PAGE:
"All the open bridges are safe for everybody to use," says West Virginia Department of Highways Bridge Inspector Clifford Essig.
Wood County is awash with bridges. But just how safe are those tresses holding you above water?
According to the West Virginia Department of Highways, there's no reason to worry.
"We look at the deterioration that has occurred since the last inspection and we rate those bridges. Those bridges are routinely rated. We have computer programs that allow us to analyze what size trucks are allowed if there's any problem with a bridge with deterioration this program would alert us to that, as well as the bridge inspectors from the report," says Essig.
The bridge department has two main areas; bridge inspection and evaluation and bridge maintenance and replacement. Inspection and maintenance teams are out every day.
Most bridges are inspected every two years, but the timeline varies depending on the condition of the bridge.
"There's never enough funding to do all the maintenance that we need on bridges. That's why we post them, or close them. It would be good to have more funding, at the state and federal level to assist in making our bridges better."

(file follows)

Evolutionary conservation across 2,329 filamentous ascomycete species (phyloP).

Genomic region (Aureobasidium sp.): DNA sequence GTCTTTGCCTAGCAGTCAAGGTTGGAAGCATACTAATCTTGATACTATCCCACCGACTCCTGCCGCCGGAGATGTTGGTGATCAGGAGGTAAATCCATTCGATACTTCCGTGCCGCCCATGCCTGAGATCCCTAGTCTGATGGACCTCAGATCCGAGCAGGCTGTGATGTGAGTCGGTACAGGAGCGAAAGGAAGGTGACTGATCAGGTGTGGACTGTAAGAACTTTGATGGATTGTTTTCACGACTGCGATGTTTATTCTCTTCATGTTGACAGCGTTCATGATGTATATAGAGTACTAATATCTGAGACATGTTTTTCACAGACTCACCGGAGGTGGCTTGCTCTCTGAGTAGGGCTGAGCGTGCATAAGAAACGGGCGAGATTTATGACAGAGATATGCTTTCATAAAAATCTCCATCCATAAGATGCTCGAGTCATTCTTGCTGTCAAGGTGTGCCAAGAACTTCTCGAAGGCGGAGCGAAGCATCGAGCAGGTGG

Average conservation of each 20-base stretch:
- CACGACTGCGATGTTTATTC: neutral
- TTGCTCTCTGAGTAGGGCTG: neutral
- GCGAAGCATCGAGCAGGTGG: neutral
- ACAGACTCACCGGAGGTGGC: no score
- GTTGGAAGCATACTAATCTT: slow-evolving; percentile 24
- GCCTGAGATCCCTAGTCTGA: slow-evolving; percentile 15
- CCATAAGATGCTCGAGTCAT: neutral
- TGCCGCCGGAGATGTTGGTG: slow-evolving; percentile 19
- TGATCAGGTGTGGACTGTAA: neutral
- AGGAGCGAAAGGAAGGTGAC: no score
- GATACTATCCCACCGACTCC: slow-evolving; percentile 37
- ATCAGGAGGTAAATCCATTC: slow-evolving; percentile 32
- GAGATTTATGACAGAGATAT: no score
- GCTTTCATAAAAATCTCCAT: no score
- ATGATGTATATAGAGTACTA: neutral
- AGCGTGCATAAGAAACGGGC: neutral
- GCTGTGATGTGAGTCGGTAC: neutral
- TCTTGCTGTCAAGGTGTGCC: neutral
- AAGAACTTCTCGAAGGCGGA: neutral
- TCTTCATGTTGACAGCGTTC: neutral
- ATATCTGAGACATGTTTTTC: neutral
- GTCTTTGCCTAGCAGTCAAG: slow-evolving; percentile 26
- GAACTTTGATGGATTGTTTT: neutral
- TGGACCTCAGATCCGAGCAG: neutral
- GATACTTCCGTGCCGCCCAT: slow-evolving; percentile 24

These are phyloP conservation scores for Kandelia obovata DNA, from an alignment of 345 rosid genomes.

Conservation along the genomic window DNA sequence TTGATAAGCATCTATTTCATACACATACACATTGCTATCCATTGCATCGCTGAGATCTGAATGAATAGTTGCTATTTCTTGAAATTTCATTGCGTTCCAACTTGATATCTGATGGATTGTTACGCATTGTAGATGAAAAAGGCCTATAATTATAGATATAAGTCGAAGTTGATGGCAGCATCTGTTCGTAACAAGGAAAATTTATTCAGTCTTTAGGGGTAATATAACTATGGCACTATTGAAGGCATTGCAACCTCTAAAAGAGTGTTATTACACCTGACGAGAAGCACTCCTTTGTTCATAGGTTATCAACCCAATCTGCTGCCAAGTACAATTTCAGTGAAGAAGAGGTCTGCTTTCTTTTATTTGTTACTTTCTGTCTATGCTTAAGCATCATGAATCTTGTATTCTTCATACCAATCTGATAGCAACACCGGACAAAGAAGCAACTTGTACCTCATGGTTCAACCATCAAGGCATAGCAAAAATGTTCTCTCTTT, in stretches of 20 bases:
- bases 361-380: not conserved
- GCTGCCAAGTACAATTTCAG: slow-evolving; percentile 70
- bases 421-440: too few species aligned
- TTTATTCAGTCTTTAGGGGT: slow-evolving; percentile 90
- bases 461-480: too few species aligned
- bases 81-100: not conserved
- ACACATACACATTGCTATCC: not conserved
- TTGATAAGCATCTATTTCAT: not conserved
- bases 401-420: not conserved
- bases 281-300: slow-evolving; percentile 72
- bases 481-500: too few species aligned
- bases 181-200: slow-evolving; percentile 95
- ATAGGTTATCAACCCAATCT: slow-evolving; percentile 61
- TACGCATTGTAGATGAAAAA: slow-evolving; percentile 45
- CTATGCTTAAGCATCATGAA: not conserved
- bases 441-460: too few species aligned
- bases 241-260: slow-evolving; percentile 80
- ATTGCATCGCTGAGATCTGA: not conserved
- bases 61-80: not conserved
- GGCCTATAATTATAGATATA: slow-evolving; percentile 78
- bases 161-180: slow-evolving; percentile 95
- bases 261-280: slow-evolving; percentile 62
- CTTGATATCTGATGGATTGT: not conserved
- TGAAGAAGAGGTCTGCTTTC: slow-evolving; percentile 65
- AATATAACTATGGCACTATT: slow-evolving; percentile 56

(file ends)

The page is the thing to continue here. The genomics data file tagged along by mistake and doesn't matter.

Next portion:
However, that federal assistance is slim. Around 66,000 bridges across the country are deemed structurally deficient. A testament to the aging infrastructure and growing need for repairs.
"Preventive maintenance is like painting your house and stuff and we do have programs, but that's also one of the things on cutbacks that gets cut back the most. You just try to keep the bridges open, but maybe the things that will preserve them later on we don't always have the funding or man power we need to do those type of things," says Essig.
He notes it's important truck drivers heed the weight limit signs posted on bridges. While one overweight load may not cause severe damage routinely traveling with excess weight over bridges can affect the structural integrity.
If you have any questions or concerns call the bridge department at 304-420-4674.